Mutations in LMNA, the gene encoding the nuclear membrane proteins, lamins A and C, produce cardiac and muscle disease. In the heart, these autosomal dominant LMNA mutations lead to cardiomyopathy frequently associated with cardiac conduction system disease. Herein, we describe a patient with the R374H missense variant in nesprin-1α, a protein that binds lamin A/C. This individual developed dilated cardiomyopathy requiring cardiac transplantation. Fibroblasts from this individual had increased expression of nesprin-1α and lamins A and C, indicating changes in the nuclear membrane complex. We characterized mice lacking the carboxy-terminus of nesprin-1 since this model expresses nesprin-1 without its carboxy-terminal KASH domain. These Δ/Δ KASH mice have a normally assembled but dysfunctional nuclear membrane complex and provide a model for nesprin-1 mutations. We found that Δ/Δ KASH mice develop cardiomyopathy with associated cardiac conduction system disease. Older mutant animals were found to have elongated P wave duration, elevated atrial and ventricular effective refractory periods indicating conduction defects in the myocardium, and reduced fractional shortening. Cardiomyocyte nuclei were found to be elongated with reduced heterochromatin in the Δ/Δ KASH hearts. These findings mirror what has been described from lamin A/C gene mutations and reinforce the importance of an intact nuclear membrane complex for a normally functioning heart.
cardiomyopathy; nuclear membrane; lamin A/C; nesprin
S100A12 is a small calcium binding protein that is a ligand of the Receptor for Advanced Glycation End products (RAGE). RAGE has been extensively implicated in inflammatory states such as atherosclerosis, but the role of S100A12 as its ligand is less clear.
To test the role of S100A12 in vascular inflammation, we generated and analyzed mice expressing human S100A12 in vascular smooth muscle under control of the SM22α promoter since S100A12 is not present in mice.
Methods and Results
Transgenic mice displayed pathologic vascular remodeling with aberrant thickening of the aortic media, disarray of elastic fibers, and increased collagen deposition, together with increased latent MMP-2 protein and reduction in smooth muscle stress fibers leading to a progressive dilatation of the aorta. In primary aortic smooth muscle cell cultures, we found that S100A12-mediates increased IL-6 production, activation of TGF β pathways and increased metabolic activity with enhanced oxidative stress. To correlate our findings to human aortic aneurysmal disease, we examined S100A12 expression in aortic tissue from patients with thoracic aortic aneurysm and found increased S100A12 expression in vascular smooth muscle cells.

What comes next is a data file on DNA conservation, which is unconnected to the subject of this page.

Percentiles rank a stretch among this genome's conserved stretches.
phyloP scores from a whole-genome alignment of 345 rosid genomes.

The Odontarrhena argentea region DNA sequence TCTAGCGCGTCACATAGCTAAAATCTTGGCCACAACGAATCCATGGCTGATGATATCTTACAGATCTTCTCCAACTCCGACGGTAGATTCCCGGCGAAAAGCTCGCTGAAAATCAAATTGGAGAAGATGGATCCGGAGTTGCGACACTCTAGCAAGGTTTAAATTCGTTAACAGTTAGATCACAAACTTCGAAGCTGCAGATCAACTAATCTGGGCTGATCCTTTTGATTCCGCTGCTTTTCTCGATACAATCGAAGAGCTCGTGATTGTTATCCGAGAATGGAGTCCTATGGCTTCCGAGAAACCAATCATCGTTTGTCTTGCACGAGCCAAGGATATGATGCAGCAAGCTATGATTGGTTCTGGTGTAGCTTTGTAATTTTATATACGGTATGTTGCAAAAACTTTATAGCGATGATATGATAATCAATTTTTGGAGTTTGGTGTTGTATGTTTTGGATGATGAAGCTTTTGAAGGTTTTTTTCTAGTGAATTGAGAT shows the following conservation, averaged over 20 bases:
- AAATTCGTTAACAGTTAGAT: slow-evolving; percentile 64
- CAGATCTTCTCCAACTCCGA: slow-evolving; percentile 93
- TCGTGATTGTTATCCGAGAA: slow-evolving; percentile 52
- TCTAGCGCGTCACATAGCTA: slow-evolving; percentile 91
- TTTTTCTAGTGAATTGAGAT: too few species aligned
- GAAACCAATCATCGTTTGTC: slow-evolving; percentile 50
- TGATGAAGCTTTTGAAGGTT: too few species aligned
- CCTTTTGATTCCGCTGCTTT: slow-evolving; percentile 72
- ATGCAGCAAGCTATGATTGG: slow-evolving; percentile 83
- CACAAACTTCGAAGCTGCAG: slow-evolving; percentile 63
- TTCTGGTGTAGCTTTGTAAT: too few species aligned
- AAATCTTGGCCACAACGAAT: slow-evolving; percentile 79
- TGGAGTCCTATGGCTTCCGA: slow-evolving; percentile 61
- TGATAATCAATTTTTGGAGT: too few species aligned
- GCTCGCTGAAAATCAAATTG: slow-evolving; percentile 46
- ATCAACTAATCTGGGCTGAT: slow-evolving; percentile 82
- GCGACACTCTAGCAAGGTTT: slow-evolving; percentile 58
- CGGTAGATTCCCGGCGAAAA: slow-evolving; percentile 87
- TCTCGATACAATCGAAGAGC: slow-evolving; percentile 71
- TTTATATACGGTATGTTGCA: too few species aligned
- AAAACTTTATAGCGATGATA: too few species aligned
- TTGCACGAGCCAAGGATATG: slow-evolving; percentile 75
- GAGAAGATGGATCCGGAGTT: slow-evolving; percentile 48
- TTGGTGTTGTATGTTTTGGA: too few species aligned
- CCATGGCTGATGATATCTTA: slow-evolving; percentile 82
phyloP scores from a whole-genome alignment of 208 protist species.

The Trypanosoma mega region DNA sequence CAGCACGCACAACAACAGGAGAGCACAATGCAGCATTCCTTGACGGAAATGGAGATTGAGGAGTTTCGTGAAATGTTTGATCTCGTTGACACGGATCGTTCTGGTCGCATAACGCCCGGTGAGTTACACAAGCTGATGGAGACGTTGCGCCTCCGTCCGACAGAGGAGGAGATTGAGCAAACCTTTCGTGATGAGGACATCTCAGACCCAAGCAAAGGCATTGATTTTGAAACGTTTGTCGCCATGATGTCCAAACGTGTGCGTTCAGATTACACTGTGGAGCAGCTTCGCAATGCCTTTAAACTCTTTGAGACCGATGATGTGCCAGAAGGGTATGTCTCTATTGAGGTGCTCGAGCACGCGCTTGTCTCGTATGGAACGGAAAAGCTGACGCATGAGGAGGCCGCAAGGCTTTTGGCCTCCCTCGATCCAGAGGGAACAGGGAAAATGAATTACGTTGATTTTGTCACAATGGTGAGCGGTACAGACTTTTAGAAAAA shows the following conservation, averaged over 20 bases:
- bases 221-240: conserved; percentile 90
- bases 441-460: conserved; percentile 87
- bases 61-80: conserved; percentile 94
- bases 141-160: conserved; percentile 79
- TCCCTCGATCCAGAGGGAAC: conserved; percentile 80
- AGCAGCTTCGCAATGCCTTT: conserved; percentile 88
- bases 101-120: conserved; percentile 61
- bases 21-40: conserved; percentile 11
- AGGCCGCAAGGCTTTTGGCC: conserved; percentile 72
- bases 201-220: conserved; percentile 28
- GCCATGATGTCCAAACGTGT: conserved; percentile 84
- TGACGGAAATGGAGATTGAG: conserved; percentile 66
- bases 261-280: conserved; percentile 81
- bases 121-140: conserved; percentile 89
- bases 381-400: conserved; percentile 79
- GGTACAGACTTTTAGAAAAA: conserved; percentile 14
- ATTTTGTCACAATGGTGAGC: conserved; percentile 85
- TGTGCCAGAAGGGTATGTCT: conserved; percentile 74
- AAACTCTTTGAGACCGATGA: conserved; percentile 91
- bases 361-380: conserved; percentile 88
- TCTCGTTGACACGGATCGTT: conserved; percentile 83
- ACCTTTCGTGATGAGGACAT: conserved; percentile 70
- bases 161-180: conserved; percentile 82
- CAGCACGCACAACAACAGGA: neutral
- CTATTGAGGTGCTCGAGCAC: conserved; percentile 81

S100A12 expression is sufficient to activate pathogenic pathways through the modulation of oxidative stress, inflammation and vascular remodeling in vivo.
S100A12; calgranulins; smooth muscle cell differentiation; RAGE; aortic aneurysms
Sirtuin 3 (SIRT3) is a member of the sirtuin family of proteins that promote longevity in many organisms. Increased expression of SIRT3 has been linked to an extended life span in humans. Here, we have shown that Sirt3 protects the mouse heart by blocking the cardiac hypertrophic response. Although Sirt3-deficient mice appeared to have normal activity, they showed signs of cardiac hypertrophy and interstitial fibrosis at 8 weeks of age. Application of hypertrophic stimuli to these mice produced a severe cardiac hypertrophic response, whereas Sirt3-expressing Tg mice were protected from similar stimuli. In primary cultures of cardiomyocytes, Sirt3 blocked cardiac hypertrophy by activating the forkhead box O3a–dependent (Foxo3a-dependent), antioxidant–encoding genes manganese superoxide dismutase (MnSOD) and catalase (Cat), thereby decreasing cellular levels of ROS. Reduced ROS levels suppressed Ras activation and downstream signaling through the MAPK/ERK and PI3K/Akt pathways. This resulted in repressed activity of transcription factors, specifically GATA4 and NFAT, and translation factors, specifically eukaryotic initiation factor 4E (elf4E) and S6 ribosomal protein (S6P), which are involved in the development of cardiac hypertrophy. These results demonstrate that SIRT3 is an endogenous negative regulator of cardiac hypertrophy, which protects hearts by suppressing cellular levels of ROS.
MicroRNAs are increasingly being recognized as regulators of embryonic development; however, relatively few microRNAs have been identified to regulate cardiac development. FOG-2 (also known as zfpm2) is a transcriptional co-factor that we have previously shown is critical for cardiac development. In this report, we demonstrate that FOG-2 expression is controlled at the translational level by microRNA-130a. We identified a conserved region in the FOG-2 3′ untranslated region predicted to be a target for miR-130a. To test the functional significance of this site, we generated an expression construct containing the luciferase coding region fused with the 3′ untranslated region of FOG-2 or a mutant version lacking this microRNA binding site. When these constructs were transfected into NIH 3T3 fibroblasts (which are known to express miR-130a), we observed a 3.3-fold increase in translational efficiency when the microRNA target site was disrupted. Moreover, knockdown of miR-130a in fibroblasts resulted in a 3.6-fold increase in translational efficiency. We also demonstrate that cardiomyocytes express miR-130a and can attenuate translation of mRNAs with a FOG-2 3′ untranslated region. Finally, we generated transgenic mice with cardiomyocyte over-expression of miR-130a. In the hearts of these mice, FOG-2 protein levels were reduced by as much as 80%. Histological analysis of transgenic embryos revealed ventricular wall hypoplasia and ventricular septal defects, similar to that seen in FOG-2 deficient hearts. These results demonstrate the importance of miR-130a for the regulation of FOG-2 protein expression and suggest that miR-130a may also play a role in the regulation of cardiac development.